Pomegranate Peel Extract Alters the Microbiome in Mice and Dysbiosis Caused by Citrobacter Rodentium Infection (P20-043-19).
Curr Dev Nutr. 2019 Jun ;3(Suppl 1). Epub 2019 Jun 13. PMID: 31223720
Objectives: We previously showed that a pomegranate peel extract (PPX) reduced the pathogenicity of a() infection, an-like organism that infects mice and mimics many aspects of pathogenicinfections in humans. The purpose of this study was to evaluate the effect of PPX on the microbiome of uninfected and-infected mice to determine if changes to the microbiome was associated with reduced pathogenicity.
Methods: To evaluate the effect of PPX on the microbiome, mice were treated with water or PPX for 14 days and feces collected for analysis. In a second experiment, mice were treated with PPX for 14 days, feces collected, the mice infected withand feces collected again at day 6 post-infection. Colon tissue was collected at day 12 post-infection for determiningload and histological analyses. DNA was isolated from the fecal samples and subjected to 16S rRNA gene sequencing to determine the microbial composition.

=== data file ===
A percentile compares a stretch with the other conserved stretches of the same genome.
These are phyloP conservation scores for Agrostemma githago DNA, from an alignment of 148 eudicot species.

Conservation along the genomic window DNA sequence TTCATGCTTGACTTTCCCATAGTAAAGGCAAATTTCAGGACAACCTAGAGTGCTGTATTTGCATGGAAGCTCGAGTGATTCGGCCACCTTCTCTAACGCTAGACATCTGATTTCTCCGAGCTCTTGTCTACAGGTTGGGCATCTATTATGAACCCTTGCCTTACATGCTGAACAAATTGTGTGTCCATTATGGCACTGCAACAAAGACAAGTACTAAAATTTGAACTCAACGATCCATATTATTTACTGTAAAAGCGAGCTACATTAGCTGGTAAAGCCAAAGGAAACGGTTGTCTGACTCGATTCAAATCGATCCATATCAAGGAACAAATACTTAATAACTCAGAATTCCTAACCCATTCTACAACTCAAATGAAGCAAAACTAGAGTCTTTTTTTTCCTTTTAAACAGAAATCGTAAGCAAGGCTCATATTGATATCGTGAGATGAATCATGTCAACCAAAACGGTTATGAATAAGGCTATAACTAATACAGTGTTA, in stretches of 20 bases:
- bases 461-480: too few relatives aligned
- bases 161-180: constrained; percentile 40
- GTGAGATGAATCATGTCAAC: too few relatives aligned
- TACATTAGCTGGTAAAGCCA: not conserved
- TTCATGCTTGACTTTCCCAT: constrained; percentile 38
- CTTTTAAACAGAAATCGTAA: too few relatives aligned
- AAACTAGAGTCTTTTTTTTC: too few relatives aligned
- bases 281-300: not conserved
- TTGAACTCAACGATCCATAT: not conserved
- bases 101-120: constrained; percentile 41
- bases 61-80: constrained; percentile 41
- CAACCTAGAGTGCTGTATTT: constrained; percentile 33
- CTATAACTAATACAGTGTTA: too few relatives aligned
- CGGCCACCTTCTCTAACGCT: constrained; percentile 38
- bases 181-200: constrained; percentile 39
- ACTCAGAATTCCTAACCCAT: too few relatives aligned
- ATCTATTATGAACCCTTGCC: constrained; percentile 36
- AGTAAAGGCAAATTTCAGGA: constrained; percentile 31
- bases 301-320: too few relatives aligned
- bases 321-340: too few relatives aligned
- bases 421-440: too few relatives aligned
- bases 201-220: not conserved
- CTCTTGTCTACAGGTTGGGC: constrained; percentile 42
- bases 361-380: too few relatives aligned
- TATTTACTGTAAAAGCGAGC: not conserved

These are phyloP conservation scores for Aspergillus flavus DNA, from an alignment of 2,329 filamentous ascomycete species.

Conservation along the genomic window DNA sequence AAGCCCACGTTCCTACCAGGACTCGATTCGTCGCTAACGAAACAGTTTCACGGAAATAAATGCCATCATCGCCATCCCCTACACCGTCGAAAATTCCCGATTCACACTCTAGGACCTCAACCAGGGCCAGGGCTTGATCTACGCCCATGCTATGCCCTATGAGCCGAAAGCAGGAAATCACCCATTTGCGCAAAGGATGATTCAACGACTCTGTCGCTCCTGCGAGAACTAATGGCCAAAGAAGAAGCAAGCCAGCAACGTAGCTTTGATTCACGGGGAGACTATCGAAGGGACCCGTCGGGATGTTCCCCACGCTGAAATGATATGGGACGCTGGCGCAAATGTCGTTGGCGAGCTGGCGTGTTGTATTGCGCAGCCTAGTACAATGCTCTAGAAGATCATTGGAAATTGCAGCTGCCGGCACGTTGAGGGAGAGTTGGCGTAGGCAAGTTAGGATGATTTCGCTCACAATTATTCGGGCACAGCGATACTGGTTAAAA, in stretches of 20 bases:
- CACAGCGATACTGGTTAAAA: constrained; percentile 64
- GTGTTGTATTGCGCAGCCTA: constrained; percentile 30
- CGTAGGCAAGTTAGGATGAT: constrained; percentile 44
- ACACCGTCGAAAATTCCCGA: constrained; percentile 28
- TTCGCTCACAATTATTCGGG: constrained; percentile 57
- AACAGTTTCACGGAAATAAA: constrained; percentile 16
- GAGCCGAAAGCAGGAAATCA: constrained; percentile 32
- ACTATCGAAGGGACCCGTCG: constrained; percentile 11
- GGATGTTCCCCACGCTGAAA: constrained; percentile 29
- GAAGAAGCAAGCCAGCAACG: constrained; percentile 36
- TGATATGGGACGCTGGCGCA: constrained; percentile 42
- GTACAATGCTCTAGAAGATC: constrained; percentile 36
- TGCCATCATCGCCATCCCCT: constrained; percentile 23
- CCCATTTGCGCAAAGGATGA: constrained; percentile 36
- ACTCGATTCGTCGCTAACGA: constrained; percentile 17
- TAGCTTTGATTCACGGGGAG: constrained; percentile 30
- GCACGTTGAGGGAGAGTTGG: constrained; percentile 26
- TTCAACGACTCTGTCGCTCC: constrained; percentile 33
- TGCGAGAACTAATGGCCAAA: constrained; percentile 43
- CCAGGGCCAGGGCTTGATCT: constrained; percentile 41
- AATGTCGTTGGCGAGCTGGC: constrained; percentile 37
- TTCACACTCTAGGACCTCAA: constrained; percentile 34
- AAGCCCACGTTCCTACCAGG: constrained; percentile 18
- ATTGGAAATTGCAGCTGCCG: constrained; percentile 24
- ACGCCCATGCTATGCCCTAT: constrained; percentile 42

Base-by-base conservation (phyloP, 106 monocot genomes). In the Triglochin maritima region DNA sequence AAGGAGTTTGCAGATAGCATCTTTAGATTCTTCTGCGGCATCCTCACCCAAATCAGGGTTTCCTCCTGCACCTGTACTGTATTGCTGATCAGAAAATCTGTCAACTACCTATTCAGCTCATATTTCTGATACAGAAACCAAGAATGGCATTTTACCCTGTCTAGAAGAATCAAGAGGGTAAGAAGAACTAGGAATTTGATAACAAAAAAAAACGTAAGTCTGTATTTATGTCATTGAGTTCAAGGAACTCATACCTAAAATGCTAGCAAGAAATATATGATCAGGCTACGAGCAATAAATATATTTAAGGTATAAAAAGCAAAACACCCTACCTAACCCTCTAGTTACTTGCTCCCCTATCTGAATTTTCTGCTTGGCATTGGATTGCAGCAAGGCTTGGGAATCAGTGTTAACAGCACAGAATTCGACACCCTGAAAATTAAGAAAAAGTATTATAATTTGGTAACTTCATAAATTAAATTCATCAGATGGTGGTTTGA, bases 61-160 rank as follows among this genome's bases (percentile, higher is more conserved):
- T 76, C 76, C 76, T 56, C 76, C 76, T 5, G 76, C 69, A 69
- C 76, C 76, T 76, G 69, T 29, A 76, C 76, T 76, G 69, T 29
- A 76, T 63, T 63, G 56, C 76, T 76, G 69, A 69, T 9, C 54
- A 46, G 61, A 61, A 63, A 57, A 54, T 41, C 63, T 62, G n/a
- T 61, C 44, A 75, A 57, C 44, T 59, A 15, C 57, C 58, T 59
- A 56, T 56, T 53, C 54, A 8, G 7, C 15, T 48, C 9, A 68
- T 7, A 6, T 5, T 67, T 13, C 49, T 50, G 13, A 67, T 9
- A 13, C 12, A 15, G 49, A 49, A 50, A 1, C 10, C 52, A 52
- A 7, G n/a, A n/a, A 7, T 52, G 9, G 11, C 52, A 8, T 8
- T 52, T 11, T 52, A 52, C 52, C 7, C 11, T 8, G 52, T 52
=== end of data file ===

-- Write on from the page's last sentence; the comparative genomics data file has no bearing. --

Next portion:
Results: PPX treatment decreased the extent of Cr-induced colon damage. Differences in the composition of the microbiome were observed for untreated and PPX-treated mice with PPX mice having decreased diversity. PPX treatment decreased the Firmicutes/Bacteroidetes ratio by increasing Bacteroidetes and decreasing Firmicutes levels. The decrease in Firmicutes was driven by a large reduction in. PPX-treatment increased the abundance of Proteobacteria and Verrucomicrobiae and decreased Actinobacteria. The relative abundance ofreached 22% in water-treated but only 5% in PPX-treated infected mice while the absolute numbers ofwere similar between the two groups and this may have contributed to the reduced pathology in PPX-treated-infected mice.
Conclusions: PPX-treatment altered the microbiome making it more resistant to displacement by infection with, thus reducing the percentage of the total microbiome thatoccupied and this correlated with reduced colon pathology. These results show that the pomegranate peel contains compounds that have the potential to alter the host microbiome and pathology induced by an important class of food-borne enteric bacteria.
Funding Sources: USDA Agricultural Research Service.